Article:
New Study Suggests Your Gender May Be A Risk Factor For Long COVID

Recent data from the Centers for Disease Control and Prevention showed that as of the end of September, 15% of adults who had previously contracted COVID-19 were still showing symptoms of long COVID. Long COVID refers to people who continue to exhibit health concerns long after testing positive for the virus, even if they no longer test positive for the disease (via American Medical Association). Long COVID symptoms last more than four weeks. Some people with this condition finally begin to feel normal after a month or two while others may still be dealing with symptoms with no end in sight.

While there are still many questions about long COVID, a new study is shedding more light on who is at risk. The study, published in the Journal of the American Medical Association, found that 63% of people who experienced persistent long COVID symptoms during the first two years of the pandemic were women. These statistics will help medical professionals better diagnose and treat people who are struggling with long COVID. The data will also help medical professionals understand risk factors for developing long COVID.

Symptoms of long COVID

While COVID symptoms last less than two weeks for most people, there are those who experience symptoms for months after testing negative for the virus (via Johns Hopkins Medicine). Anyone can experience long COVID, regardless of their age or how severe their experience with the virus was. There is still a lot of mystery around what causes long COVID and who is more susceptible to this health concern, although the above-mentioned study regarding women does provide a little more insight.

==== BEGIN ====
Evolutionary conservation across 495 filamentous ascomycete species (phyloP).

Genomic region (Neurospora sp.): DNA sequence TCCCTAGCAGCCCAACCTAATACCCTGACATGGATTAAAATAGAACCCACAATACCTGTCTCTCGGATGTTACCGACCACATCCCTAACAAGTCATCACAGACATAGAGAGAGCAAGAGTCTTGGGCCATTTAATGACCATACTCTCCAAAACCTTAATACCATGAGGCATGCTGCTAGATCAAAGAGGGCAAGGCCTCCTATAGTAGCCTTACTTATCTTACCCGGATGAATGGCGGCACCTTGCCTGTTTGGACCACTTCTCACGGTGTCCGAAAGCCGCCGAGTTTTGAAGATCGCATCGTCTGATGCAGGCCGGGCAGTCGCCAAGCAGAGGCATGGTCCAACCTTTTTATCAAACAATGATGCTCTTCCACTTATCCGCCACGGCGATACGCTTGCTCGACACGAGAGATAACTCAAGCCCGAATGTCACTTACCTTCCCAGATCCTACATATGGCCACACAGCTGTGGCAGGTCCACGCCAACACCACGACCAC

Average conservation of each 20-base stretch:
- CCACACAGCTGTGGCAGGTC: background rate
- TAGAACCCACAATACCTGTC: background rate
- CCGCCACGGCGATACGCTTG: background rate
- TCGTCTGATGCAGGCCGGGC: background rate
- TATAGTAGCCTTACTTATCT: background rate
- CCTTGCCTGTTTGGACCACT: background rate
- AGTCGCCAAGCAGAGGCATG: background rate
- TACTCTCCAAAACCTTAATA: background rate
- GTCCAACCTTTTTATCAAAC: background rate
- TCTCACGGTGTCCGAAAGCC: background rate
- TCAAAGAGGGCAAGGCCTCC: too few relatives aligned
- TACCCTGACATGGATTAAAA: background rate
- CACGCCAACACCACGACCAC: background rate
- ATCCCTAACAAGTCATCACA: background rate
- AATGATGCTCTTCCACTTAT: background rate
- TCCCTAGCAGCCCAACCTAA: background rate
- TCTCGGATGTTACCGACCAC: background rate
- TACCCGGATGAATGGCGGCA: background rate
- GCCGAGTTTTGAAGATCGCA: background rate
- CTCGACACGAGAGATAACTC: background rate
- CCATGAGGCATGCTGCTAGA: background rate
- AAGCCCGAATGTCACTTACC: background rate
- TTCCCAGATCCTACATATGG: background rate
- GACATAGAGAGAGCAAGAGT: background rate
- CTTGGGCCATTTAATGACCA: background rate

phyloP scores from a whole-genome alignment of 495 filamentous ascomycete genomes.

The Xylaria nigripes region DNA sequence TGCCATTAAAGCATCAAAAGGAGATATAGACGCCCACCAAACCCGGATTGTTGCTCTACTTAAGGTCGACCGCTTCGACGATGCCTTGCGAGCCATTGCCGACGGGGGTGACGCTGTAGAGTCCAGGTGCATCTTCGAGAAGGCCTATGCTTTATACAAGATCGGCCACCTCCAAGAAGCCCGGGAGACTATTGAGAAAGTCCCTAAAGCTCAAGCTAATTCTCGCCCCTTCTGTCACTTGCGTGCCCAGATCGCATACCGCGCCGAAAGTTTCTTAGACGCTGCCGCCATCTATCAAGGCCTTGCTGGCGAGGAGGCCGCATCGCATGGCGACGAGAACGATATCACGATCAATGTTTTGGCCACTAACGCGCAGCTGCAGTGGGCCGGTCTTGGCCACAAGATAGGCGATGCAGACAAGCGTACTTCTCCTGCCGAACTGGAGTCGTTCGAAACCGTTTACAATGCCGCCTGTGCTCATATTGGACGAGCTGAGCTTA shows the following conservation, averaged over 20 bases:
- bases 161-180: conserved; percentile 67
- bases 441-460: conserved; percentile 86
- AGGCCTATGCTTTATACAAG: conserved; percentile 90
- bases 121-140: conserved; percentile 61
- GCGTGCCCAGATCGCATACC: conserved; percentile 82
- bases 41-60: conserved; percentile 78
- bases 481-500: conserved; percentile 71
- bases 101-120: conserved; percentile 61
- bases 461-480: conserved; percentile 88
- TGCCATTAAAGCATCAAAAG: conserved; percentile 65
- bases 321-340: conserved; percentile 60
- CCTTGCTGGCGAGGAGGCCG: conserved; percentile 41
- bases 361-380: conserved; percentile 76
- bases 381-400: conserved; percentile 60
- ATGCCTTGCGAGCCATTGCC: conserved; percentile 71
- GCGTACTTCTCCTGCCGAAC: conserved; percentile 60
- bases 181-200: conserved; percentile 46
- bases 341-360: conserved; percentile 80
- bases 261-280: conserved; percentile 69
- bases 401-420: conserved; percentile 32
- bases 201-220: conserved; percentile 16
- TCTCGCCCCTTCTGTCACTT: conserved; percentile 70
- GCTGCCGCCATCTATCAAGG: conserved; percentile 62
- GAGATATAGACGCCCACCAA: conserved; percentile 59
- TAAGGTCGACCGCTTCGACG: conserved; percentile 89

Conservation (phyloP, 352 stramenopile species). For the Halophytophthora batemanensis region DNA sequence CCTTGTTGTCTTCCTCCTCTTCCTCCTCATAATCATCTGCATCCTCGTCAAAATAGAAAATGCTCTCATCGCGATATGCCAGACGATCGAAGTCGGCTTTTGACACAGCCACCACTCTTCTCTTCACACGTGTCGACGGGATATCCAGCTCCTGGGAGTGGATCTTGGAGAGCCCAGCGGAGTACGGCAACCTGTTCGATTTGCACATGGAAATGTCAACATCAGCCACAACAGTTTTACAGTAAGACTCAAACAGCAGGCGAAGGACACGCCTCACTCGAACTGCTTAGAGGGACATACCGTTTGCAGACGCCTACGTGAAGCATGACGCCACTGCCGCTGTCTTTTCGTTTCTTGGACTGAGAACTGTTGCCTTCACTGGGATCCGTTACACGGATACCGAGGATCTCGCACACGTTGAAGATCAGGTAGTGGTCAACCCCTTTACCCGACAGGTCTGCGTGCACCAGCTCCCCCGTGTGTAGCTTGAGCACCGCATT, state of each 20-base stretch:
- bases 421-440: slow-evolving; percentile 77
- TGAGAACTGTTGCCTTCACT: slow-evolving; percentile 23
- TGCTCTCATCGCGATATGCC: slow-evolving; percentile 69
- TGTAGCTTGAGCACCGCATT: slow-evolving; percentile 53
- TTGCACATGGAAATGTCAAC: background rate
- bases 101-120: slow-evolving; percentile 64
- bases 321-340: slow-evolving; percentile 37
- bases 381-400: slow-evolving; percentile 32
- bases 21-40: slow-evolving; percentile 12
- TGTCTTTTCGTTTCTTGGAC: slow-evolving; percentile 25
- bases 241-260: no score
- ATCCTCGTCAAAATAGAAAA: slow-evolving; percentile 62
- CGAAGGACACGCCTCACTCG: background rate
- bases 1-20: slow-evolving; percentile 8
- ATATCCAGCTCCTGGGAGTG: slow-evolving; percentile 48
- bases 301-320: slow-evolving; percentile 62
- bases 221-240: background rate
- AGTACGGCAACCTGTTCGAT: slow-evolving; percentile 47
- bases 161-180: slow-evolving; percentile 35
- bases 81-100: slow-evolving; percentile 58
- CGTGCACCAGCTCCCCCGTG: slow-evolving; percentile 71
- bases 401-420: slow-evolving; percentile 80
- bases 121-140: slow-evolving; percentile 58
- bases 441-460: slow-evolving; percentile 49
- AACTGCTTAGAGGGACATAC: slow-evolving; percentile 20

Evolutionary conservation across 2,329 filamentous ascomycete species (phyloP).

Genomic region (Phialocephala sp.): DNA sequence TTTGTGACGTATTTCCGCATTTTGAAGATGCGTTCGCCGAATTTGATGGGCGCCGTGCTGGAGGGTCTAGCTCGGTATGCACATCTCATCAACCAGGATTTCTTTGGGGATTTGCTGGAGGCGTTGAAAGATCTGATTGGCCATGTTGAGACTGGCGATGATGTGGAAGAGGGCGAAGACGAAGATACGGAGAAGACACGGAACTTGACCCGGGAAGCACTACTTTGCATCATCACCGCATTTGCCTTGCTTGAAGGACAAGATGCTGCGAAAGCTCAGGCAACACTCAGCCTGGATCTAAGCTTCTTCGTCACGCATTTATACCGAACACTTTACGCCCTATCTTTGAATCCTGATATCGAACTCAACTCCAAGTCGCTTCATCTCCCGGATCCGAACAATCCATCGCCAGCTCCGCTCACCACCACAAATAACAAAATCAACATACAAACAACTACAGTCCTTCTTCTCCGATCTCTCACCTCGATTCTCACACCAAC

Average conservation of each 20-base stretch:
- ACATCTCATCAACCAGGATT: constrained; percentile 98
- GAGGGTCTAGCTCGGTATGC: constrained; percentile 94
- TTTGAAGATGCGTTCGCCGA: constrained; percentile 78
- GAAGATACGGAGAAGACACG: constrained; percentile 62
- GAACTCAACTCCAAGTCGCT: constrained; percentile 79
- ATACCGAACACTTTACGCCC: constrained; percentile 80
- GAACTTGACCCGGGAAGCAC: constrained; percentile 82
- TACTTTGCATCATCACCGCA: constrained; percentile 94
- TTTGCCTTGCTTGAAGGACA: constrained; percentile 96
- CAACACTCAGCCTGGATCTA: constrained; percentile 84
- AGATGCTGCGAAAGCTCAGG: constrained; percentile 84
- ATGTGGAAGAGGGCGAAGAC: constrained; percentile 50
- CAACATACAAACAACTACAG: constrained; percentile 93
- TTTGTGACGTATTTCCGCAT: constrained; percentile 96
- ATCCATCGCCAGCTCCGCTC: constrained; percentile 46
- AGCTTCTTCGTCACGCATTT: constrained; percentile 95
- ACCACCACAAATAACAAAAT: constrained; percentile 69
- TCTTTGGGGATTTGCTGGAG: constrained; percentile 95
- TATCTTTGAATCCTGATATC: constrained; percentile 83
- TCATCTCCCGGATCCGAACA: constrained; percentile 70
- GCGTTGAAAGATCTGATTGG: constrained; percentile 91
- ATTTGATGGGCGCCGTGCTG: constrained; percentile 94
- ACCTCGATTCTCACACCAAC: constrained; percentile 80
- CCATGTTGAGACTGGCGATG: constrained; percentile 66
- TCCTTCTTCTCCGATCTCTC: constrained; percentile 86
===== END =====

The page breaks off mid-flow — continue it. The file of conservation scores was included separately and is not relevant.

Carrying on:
Symptoms of long COVID often include symptoms of COVID, such as fatigue, joint pain, shortness of breath, and chest pain. Brain fog also seems to be a common ailment that people with long COVID are dealing with (via HuffPost). Brain fog is the inability to think clearly. While many things can cause brain fog, like lack of sleep, more and more coronavirus infections have been shown to cause brain damage that can cause issues with concentration and memory. Brain fog from COVID often leaves after a few weeks, so wait it out if you recently had COVID. However, this issue can persist for months and even years in some people.